by RebLem
Read Aaron Copland's HOW TO LISTEN TO MUSIC.

Also, any book by David Ewen is good.

There is an Australian soprano/commedienne named Anna Russell who has 3 albums out, including one twofer. Her 21 minute routine on Wagner's Ring Cycle is a classic--it is very funny, and very accurate. She earns a living doing the same thing Victor Borge did--doing benefit concerts for symphony orchestra and opera company pension funds and such.

Posted: Thu May 26, 2005 6:56 am
by Ralph
Well, if Anna Rusell is recommended here than I must come in and urge a full acquaintance with a serious composer whose music has been coopted for comedic purposes: P.D.Q. Bach. Works of P.D.Q., some of which are far superior to his better known father's efforts, are readily available on CD.

treasures

Posted: Thu May 26, 2005 8:15 am
by PJME
How wonderful it must be to hear the Bolero for the first time, or Beethoven's fifth!
Anyway, try to find out what kind of music you like. And only listening will tell you that. going to a live concert could be a real adventure....Listen to an organ in a church, a brass ensemble, a full orchestra or a solo piano.
There's realy wonderfull music from the Middle ages and the Renaissance - some of it very cheerful ( Danceries, bransles,bourrées,gigues...)or strangely evocative (the Llibre vermell from Montserat/Spain !) - to emotional romantic outbursts or sad,esoteric, contemporary whisperings.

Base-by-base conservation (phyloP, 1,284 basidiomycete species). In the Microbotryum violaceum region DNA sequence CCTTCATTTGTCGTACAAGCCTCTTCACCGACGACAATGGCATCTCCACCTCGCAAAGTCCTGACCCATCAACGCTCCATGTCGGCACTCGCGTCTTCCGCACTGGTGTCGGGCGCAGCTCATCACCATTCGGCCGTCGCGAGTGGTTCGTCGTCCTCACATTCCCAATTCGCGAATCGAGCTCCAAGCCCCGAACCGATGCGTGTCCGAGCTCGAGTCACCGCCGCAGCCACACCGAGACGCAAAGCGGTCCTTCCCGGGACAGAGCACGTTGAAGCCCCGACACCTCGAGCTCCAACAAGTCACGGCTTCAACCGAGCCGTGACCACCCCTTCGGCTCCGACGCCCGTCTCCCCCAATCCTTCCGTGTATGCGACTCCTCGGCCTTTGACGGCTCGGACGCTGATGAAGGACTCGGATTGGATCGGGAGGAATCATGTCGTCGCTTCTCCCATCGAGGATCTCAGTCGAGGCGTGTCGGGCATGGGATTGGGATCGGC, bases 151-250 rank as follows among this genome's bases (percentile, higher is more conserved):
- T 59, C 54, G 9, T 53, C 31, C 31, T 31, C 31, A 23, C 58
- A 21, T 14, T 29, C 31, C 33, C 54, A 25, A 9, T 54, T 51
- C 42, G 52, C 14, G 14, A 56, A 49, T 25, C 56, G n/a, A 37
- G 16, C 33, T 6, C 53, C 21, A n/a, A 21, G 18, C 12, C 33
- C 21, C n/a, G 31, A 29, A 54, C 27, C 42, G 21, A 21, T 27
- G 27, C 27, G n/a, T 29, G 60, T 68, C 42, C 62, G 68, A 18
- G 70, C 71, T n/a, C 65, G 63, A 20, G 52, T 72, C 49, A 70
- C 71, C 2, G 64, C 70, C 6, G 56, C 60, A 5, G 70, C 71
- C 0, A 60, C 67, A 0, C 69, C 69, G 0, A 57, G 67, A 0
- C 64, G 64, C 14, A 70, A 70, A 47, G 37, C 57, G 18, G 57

Here is some music that I like: lute music by Sylvius Leopold Weiss, the (church)cantatas by Bach, almost any chambermusic by Schubert, Brahms,Beethoven...Apart from the Bolero (go for a good "classical" performance like Pierre Monteux and the london Symph.) Maurice Ravel wrote some of the most exquisite music ever: the Ballet Daphnis and Chloé( go at once for the complete ballet, not the suites...),La valse, Le tombeau de Couperin, the pianotrio.
Is it possible for you to rent CD'S? Then names like Claude Debussy, Mendelsohn, Schumann, Haydn,Monteverdi,Handel...should be on your list!
Composers from the 20th century ? Igor Strawinsky, francis Poulenc, Aaron Copland, Roy Harris, Darius Milhaud, Benjamin Britten, Bohuslav Martinu....John Adams, Steve Reich!
"Bon courage"!
Peter

Posted: Thu May 26, 2005 6:02 pm
by MahlerSnob
The top advice I would give is to go to every concert you can and read the program notes. This will teach you a lot about the music and the people who created it, and will probably expose you to some music you wouldn't hear if you just bought up all the "All-time greatest" classical compilations. If there's a university or music school in your area it probably presents frequent free concerts. Start going to them. Also pick up any recording you can get your hands on. The above-mentioned guitar stuff is all excellent (especially the Segovia), but don't limit yourself to guitar music. Listen to anything and everything you can.

Posted: Thu May 26, 2005 6:25 pm
by Ralph
Even if one can't get to concerts a number of orchestras now put their concert notes online several weeks before a performance. The New York Philharmonic does this.